Grandpa smiled, his mouth so wide I could see the paste smeared on top of his dentures. I’d seen him without them once and had to look away, like he was showing me something private. “Go on have a toffee.” I took one even though his hand was shaking and I didn’t want to.

We love the atmosphere of discomfort created by Polly’s description of the Grandpa without his dentures. The grandchild’s slight unease towards being left alone and unwillingness to take the toffee with her Grandpa leads us to wonder what else is at play here, is there something sinister lurking in the past? The present moment seems haunted by the time before the grandpa’s hands were shaking and before he had to wear dentures. Is there any illness that is taking its toll? Does the grandchild have something important to tell the grandpa? There are many things hidden just beneath the surface of this scene. 

Well done, Polly – she gets a free place on a £200 online course.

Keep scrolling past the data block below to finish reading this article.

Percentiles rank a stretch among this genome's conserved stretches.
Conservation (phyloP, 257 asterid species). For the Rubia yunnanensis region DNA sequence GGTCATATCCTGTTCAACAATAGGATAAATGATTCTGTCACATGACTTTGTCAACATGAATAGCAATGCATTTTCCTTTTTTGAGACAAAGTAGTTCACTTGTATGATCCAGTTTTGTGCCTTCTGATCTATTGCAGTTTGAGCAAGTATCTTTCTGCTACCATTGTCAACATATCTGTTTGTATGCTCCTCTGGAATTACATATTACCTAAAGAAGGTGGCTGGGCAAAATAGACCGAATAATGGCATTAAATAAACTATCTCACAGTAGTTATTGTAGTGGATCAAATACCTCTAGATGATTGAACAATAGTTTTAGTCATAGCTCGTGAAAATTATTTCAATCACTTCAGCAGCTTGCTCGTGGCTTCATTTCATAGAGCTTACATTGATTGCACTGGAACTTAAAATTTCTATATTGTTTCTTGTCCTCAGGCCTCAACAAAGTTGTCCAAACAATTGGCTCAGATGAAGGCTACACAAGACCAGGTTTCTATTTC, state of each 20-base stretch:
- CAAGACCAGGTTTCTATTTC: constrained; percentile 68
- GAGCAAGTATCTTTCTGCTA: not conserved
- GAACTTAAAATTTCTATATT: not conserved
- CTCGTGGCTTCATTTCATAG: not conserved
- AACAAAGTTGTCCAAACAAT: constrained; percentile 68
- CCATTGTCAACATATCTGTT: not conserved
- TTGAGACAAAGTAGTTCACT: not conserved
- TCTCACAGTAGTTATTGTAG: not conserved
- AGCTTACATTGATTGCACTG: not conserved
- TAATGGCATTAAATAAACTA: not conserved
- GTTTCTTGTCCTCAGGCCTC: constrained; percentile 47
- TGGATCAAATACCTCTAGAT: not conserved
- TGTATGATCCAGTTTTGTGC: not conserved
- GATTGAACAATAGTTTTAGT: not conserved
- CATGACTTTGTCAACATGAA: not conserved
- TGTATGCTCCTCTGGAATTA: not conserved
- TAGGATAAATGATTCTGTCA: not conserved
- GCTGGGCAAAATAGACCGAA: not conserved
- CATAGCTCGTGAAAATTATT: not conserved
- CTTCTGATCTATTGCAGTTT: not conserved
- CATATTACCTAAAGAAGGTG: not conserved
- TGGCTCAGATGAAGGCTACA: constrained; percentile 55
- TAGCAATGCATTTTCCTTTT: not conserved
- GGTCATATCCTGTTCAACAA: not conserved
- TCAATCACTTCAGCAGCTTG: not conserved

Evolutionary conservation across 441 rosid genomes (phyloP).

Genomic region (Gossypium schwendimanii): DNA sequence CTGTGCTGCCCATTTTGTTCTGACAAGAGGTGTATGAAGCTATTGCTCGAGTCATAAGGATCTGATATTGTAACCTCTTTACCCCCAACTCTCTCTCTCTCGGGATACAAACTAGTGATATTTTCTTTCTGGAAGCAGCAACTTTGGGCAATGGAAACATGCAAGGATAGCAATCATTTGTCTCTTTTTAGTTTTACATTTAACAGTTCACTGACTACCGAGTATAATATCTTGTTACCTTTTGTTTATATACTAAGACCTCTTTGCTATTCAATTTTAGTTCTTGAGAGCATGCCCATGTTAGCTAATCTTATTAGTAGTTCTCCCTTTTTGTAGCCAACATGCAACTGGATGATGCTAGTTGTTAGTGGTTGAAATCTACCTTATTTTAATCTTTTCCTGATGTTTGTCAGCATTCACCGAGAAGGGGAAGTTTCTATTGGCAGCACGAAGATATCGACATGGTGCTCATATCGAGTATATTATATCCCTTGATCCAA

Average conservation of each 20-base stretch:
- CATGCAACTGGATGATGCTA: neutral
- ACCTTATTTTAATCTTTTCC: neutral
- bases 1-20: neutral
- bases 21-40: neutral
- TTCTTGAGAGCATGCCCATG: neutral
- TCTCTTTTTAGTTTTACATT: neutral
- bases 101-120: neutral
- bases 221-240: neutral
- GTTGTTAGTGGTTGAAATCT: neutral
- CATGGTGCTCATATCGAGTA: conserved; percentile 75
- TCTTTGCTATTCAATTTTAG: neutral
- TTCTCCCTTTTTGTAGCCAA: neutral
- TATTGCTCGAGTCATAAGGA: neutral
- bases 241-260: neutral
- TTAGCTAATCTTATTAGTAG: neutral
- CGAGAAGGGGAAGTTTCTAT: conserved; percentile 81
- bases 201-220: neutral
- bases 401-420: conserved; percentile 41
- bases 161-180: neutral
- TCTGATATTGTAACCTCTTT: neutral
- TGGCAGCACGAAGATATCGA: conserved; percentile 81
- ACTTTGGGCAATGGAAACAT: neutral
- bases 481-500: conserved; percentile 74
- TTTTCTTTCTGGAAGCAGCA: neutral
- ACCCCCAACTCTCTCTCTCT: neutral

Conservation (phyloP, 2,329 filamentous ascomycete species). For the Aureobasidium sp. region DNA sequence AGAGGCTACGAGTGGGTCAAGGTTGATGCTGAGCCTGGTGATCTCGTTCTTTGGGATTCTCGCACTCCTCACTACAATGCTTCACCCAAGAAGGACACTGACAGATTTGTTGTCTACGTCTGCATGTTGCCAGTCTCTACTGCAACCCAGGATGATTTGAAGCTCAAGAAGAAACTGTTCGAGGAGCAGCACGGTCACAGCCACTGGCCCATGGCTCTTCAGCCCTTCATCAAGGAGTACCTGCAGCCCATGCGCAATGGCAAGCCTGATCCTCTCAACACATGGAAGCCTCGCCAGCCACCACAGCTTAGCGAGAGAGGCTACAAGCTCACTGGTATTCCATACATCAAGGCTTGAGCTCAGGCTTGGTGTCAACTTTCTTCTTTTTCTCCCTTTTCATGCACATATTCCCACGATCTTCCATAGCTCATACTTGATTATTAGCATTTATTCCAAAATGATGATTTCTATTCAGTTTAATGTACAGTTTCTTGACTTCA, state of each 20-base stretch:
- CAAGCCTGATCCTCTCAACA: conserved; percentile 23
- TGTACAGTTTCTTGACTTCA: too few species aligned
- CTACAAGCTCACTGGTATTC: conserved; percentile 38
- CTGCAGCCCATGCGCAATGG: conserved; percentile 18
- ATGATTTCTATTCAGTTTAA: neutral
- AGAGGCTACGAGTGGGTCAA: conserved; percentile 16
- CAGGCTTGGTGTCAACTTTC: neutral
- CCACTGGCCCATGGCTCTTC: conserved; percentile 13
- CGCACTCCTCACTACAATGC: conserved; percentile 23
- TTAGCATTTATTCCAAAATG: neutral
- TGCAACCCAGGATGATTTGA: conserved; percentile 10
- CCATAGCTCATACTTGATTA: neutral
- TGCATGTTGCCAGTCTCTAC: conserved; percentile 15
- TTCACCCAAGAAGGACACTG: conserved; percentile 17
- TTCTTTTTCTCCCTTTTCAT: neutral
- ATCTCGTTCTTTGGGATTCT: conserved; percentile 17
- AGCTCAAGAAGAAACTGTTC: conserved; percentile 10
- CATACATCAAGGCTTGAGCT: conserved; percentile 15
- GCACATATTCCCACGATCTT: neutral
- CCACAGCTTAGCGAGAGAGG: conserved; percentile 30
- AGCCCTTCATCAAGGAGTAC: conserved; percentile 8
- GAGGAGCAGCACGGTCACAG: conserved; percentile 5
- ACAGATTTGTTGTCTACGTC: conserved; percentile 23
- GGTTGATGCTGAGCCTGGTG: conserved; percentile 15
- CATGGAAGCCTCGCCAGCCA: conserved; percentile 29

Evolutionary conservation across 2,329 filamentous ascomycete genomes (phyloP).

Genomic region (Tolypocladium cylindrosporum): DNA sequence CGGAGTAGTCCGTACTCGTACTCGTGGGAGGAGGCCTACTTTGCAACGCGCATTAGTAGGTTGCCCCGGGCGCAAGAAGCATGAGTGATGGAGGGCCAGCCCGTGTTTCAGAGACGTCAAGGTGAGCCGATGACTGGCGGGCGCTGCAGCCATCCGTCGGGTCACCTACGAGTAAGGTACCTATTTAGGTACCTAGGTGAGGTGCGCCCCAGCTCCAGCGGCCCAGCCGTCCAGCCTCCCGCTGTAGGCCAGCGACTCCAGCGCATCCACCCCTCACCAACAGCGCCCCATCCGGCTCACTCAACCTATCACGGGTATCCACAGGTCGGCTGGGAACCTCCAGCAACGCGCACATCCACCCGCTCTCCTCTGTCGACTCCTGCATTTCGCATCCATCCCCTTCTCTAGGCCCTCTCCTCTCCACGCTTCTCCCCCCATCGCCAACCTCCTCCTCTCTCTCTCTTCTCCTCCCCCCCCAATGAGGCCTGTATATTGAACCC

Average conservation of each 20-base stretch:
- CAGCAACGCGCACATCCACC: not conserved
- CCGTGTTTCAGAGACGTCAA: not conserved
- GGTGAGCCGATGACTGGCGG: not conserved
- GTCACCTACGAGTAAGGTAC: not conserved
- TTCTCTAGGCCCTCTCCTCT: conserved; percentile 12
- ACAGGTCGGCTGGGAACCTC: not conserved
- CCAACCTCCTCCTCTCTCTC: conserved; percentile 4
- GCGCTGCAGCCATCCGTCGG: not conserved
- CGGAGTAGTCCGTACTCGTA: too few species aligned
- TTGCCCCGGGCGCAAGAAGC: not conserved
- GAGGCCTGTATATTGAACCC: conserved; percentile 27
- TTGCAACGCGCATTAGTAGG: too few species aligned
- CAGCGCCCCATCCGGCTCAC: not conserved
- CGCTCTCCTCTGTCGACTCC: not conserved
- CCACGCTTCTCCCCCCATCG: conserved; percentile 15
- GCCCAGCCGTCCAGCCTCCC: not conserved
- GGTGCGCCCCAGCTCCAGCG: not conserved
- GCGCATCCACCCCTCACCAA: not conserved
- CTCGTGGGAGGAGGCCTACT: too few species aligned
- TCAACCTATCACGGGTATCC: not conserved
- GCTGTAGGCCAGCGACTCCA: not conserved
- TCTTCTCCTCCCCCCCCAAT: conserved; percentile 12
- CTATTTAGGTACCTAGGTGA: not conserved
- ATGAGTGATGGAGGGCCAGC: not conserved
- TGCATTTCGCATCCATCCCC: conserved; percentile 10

And this month’s runners-up – each getting a £50 course discount – are @ogilvie_brown and @Little_Emma19. Congratulations, both!

Brilliant fun – hope you all enjoyed it and see you next month. #WriteCBC will be back on Thursday 4th April.

If you’re currently writing a YA or children’s novel why not take a look at our selective entry online course for Writing YA and Children’s Fiction with Catherine Johnson.

Applications are also open for our next Three-Month Online Novel-Writing course which you can take anywhere in the world, taught by critically-acclaimed author Suzannah Dunn. And our next Three-Month Novel-Writing Course in London with Charlotte Mendelson is also open for applications with one HW Fisher Scholarship place available for a talented writer of limited financial means. 

We also run six-week online courses designed to help writers at different stages of their novel-writing journey, enrol today: Starting to Write Your NovelWrite to the End of Your Novel and Edit & Pitch Your Novel.